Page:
The Cambridge History of Seventeenth-Century Philosophy: by Daniel Garber, Michael Ayers

By Daniel Garber, Michael Ayers

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The ultimate principles proposed by the present argument are supposed to explain why different standards are justified for different possible worlds (and actual societies). Accordingly, they must themselves hold for every possible world, that is, given any set of facts. It is hard to imagine what such principles could be. ) In any case, we don't need such principles. Moral standards at every level can be justified by background beliefs in conjunction with a moral epistemology. Given different sets of background beliefs, any given moral epistemology will generate different standards.

None of this seemed to violate the intuitions of the offenders on a wide scale. Some of these intuitions were no doubt grounded on false background theories, but it is not clear that all of them were. Indians who tortured or enslaved captives did not always think their captives were less human than themselves, and Greeks didn't think this way about other Greeks. Slaughter and enslavement were simply permitted by the rules of war: everyone was equally vulnerable. In many cultures, torture of captives was "justified" on the ground that it avenged an outrage committed by someone in the captive's group.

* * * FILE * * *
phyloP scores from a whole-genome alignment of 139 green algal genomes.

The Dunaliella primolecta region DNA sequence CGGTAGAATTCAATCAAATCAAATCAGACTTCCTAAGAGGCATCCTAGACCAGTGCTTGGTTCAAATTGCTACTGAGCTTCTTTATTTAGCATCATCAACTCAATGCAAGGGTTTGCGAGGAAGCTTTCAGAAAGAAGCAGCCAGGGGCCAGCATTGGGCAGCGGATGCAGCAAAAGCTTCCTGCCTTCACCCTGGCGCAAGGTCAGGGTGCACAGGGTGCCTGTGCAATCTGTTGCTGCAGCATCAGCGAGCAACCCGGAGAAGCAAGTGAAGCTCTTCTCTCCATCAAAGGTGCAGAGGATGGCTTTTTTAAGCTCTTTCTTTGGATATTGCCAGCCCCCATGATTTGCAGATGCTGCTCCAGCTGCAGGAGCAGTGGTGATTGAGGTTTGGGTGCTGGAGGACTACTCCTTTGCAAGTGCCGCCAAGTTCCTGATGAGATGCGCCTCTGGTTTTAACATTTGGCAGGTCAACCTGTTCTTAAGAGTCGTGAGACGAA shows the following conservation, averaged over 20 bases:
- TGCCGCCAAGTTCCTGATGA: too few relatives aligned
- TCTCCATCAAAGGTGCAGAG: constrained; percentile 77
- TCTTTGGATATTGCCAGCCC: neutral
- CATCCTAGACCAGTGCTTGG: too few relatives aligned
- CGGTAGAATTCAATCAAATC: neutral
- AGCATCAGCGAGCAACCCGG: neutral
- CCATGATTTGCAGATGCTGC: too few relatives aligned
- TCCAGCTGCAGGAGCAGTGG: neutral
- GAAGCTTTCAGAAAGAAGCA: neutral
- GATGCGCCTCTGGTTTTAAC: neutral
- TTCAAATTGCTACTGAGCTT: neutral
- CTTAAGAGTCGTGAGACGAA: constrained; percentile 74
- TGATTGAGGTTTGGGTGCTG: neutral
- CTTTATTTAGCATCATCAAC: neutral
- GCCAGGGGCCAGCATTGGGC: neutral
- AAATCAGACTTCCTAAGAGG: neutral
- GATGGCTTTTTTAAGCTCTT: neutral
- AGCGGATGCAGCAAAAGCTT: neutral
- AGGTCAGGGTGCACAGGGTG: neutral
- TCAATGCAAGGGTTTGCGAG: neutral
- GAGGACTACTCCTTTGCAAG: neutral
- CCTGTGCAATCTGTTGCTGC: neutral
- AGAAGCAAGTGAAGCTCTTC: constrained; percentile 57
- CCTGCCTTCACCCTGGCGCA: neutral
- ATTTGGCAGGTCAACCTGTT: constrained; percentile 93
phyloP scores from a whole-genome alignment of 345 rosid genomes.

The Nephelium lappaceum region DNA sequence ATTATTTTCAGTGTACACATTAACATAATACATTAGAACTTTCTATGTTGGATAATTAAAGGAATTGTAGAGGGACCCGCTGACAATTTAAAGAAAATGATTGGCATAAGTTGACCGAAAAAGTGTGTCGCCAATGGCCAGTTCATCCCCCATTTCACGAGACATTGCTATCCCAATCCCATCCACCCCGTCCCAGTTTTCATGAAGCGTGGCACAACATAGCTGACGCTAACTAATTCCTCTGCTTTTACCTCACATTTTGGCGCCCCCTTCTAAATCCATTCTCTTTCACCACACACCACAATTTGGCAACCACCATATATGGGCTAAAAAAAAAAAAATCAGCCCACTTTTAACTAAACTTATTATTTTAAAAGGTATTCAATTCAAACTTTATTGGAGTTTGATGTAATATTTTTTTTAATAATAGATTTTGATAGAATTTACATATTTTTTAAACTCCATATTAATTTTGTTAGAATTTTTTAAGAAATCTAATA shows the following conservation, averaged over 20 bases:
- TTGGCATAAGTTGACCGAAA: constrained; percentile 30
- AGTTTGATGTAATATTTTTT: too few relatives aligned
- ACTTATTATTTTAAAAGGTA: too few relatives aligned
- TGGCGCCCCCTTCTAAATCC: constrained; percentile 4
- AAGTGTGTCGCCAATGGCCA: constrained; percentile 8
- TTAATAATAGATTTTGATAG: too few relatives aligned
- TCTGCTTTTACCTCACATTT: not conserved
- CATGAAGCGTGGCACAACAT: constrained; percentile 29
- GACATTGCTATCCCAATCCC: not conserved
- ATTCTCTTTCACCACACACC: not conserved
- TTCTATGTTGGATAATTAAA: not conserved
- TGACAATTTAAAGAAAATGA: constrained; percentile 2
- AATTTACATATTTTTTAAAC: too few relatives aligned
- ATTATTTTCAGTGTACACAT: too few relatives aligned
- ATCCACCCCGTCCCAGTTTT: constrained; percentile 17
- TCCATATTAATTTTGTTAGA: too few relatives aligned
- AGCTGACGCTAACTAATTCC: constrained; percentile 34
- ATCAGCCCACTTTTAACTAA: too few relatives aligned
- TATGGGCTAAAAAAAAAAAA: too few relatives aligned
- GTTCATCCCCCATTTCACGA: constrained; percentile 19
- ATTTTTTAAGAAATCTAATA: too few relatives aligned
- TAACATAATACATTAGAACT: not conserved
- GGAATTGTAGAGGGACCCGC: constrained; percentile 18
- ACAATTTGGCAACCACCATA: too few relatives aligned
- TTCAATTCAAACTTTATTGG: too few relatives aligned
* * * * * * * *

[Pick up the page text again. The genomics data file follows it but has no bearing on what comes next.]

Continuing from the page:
In fact, as I will argue at some length in chapter 6, there are sufficient differences between domains within a given society that different standards are justified for different domains. Conditions for inmates in maximum security prisons are such that standards governing truth telling, promise keeping, and justice are rightly less stringent than those appropriate to communities of Franciscan monks. Revealing certain kinds of information can be highly dangerous in the first case, and there is little probability of reciprocity.

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